Memorial Day weekend is a day of recreation for most of us. But we get to enjoy our time off in part because others served in the Armed Forces.
The ultimate sacrifice of those military service personnel is the real reason for Memorial Day remembrances every May.
And while losing a loved is an unthinkable, difficult situation, survivors of service members do get some special tax considerations.
Tax-free benefits, forgiven tax claims: Survivors of deceased Armed Forces members are provided a $100,000 payment. This amount is not taxable.
Military survivors also might qualify for tax forgiveness. This situation occurs, notes Military.com, when a member of the U.S. Armed Forces dies while in active service, either in a combat zone or from an injury or disease.
In these cases, the IRS forgives the soldier's income tax liability in full for the tax year in which the death occurred. That means there is no tax due.
The tax liability is also forgiven for any previous tax year ending on or after the first day the member served in a combat zone in active service. Any tax liability that may be owed at the time of death will be forgiven, and any tax liability paid after the date of death will be refunded.
In some cases, military survivors must make a claim for tax forgiveness related to the loss of their spouse.
IRS Publication 3, Armed Forces' Tax Guide, discusses the steps, starting on page 26, to file for tax forgiveness. As with all tax matters, there is required documentation and deadlines to meet. Plus, the return or claim involving tax forgiveness must be done by hand, not electronically filed.
Given all the other matters that must be dealt with after losing a loved one, it's a good idea to get professional help in filing a deceased spouse's final return (military or civilian) or claiming tax forgiveness.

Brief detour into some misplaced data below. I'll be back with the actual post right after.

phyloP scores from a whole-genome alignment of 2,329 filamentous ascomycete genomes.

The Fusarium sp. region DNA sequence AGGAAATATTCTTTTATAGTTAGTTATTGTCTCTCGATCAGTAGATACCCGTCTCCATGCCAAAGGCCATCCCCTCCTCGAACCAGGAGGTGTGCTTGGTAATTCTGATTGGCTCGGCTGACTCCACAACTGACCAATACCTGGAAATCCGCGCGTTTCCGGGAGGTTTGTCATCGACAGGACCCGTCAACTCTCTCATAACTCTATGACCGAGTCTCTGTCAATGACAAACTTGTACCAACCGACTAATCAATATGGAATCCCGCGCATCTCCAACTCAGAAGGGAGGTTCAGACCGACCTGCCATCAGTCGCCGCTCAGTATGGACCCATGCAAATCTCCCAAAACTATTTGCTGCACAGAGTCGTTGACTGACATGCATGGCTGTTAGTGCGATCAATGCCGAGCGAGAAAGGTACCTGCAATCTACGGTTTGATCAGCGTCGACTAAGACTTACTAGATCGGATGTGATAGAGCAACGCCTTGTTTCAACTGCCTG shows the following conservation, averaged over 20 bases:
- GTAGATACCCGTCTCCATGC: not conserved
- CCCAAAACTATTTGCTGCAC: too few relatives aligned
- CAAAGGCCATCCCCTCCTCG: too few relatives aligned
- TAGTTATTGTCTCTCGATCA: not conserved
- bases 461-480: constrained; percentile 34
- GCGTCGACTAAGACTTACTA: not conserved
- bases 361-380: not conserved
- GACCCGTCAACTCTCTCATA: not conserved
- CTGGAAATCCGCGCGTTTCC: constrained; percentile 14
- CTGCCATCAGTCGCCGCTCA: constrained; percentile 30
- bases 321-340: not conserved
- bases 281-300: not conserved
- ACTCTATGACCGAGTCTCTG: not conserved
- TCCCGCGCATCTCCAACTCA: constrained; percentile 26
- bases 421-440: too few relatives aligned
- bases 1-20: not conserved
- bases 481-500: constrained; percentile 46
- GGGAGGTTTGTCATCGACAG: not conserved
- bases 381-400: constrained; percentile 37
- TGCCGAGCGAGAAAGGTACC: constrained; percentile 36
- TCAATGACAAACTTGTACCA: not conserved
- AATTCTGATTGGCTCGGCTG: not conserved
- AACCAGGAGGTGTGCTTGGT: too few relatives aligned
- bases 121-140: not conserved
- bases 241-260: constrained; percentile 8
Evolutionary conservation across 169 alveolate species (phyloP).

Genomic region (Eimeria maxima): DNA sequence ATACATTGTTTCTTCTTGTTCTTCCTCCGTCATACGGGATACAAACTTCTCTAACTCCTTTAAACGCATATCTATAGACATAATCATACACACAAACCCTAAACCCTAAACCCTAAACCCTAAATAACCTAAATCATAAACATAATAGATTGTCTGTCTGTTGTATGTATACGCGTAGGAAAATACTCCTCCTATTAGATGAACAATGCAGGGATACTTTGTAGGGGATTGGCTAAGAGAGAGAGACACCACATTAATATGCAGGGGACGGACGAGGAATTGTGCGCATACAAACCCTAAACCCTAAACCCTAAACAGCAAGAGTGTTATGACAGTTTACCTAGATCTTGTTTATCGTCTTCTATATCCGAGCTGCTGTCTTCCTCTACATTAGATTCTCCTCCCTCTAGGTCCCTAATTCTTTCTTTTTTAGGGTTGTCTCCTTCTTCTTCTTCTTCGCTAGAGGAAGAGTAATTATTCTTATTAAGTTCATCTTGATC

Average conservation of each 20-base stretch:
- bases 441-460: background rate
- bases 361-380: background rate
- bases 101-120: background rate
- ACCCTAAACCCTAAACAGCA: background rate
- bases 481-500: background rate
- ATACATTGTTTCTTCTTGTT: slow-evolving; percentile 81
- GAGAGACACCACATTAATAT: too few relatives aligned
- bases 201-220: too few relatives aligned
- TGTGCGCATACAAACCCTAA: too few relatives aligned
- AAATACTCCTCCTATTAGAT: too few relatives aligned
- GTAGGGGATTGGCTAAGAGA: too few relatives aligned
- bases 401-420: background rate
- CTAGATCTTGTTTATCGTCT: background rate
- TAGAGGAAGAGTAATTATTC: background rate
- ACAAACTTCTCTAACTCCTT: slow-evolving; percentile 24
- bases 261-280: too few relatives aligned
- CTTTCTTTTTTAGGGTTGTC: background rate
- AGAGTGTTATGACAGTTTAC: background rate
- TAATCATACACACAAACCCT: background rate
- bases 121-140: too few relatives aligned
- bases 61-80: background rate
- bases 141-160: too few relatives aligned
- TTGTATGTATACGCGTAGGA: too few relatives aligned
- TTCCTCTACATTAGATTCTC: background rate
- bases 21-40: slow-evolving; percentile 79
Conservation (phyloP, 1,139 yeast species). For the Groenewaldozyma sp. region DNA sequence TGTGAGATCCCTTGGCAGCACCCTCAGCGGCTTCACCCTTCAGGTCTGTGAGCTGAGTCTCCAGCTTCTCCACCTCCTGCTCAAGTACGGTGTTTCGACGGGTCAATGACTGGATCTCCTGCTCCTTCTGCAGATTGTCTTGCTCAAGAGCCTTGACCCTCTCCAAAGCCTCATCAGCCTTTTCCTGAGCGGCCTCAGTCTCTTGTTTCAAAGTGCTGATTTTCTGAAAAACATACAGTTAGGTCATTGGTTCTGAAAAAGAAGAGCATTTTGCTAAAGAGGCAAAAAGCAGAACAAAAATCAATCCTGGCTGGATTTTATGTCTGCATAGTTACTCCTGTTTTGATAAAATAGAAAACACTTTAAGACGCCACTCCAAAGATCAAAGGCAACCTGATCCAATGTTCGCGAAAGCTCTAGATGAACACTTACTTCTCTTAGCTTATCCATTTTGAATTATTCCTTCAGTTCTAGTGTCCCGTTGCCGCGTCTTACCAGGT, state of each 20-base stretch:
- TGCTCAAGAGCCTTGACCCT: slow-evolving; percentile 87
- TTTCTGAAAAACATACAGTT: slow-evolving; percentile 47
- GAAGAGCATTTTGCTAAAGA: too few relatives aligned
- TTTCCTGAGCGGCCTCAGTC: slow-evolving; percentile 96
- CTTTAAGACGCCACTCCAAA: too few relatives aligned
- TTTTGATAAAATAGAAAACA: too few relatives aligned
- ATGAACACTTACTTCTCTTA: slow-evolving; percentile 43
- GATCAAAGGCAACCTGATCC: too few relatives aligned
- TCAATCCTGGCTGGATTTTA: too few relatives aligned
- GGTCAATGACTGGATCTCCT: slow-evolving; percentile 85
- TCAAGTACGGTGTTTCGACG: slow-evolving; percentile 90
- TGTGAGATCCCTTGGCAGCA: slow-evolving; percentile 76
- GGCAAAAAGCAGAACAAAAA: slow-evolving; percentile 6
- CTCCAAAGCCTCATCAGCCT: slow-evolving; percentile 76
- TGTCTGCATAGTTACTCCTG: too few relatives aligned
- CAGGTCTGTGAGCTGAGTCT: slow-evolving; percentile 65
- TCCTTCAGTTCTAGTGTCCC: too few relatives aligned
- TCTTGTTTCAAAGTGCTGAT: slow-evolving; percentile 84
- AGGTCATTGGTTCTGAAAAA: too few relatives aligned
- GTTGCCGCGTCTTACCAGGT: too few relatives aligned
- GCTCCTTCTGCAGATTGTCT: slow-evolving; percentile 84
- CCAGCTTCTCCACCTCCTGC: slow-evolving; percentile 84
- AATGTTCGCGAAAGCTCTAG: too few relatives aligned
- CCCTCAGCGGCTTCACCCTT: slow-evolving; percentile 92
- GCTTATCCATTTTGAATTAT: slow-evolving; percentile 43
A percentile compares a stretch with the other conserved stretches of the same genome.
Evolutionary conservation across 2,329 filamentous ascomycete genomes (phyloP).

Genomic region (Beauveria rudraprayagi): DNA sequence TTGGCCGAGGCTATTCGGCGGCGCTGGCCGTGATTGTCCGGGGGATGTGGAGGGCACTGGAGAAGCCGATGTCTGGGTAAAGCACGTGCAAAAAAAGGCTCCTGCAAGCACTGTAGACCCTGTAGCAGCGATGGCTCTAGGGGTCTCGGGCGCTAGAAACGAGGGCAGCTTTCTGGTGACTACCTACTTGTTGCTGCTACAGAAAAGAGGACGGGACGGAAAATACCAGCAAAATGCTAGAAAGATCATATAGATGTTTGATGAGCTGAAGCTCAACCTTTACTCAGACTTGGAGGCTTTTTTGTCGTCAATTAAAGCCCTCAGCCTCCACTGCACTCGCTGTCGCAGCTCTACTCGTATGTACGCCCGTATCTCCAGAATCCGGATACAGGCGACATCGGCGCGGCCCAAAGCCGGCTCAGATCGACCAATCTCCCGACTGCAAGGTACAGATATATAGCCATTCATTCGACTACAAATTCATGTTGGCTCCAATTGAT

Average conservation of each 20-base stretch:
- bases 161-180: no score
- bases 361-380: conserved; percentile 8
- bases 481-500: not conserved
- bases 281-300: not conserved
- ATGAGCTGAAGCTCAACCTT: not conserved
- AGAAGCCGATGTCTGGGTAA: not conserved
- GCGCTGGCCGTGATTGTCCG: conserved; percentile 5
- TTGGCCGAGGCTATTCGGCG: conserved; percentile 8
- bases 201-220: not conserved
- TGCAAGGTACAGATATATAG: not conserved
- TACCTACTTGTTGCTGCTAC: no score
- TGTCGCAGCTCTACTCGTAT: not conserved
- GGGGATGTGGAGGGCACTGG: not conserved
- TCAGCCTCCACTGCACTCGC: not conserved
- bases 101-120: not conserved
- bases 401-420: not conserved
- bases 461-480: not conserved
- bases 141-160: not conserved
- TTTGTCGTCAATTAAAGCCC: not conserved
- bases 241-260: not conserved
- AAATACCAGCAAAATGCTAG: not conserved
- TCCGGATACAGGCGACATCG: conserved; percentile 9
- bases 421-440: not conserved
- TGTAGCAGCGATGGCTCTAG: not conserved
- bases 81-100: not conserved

Filing status change: A military spouse who lost his or her Armed Services partner also, like any civilian taxpayer, has filing status issues to decide.
A surviving spouse can file a joint return for the tax year in which his/her spouse died.
A surviving military surviving, again like any taxpayer, subsequently might be able to use the Qualifying Widow or Widower with Dependent Child filing status. This applies where a taxpayer recently lost his/her spouse and is caring for a dependent child. The surviving spouse filing option is available for the two years following the year a spouse dies and essentially provides the same benefits as the married joint filing status.
You also should check out Military.com's article for additional tax benefits for those who've lost Armed Forces loved ones.
Condolences on your loss, and sincere thanks for your family member's sacrifice, on this Memorial Day and every day.
You also might find these items of interest:
- Musical Memorial Day 2019
- Don't overlook state tax breaks for military personnel
- Remembering military families, too, on Memorial Day 2020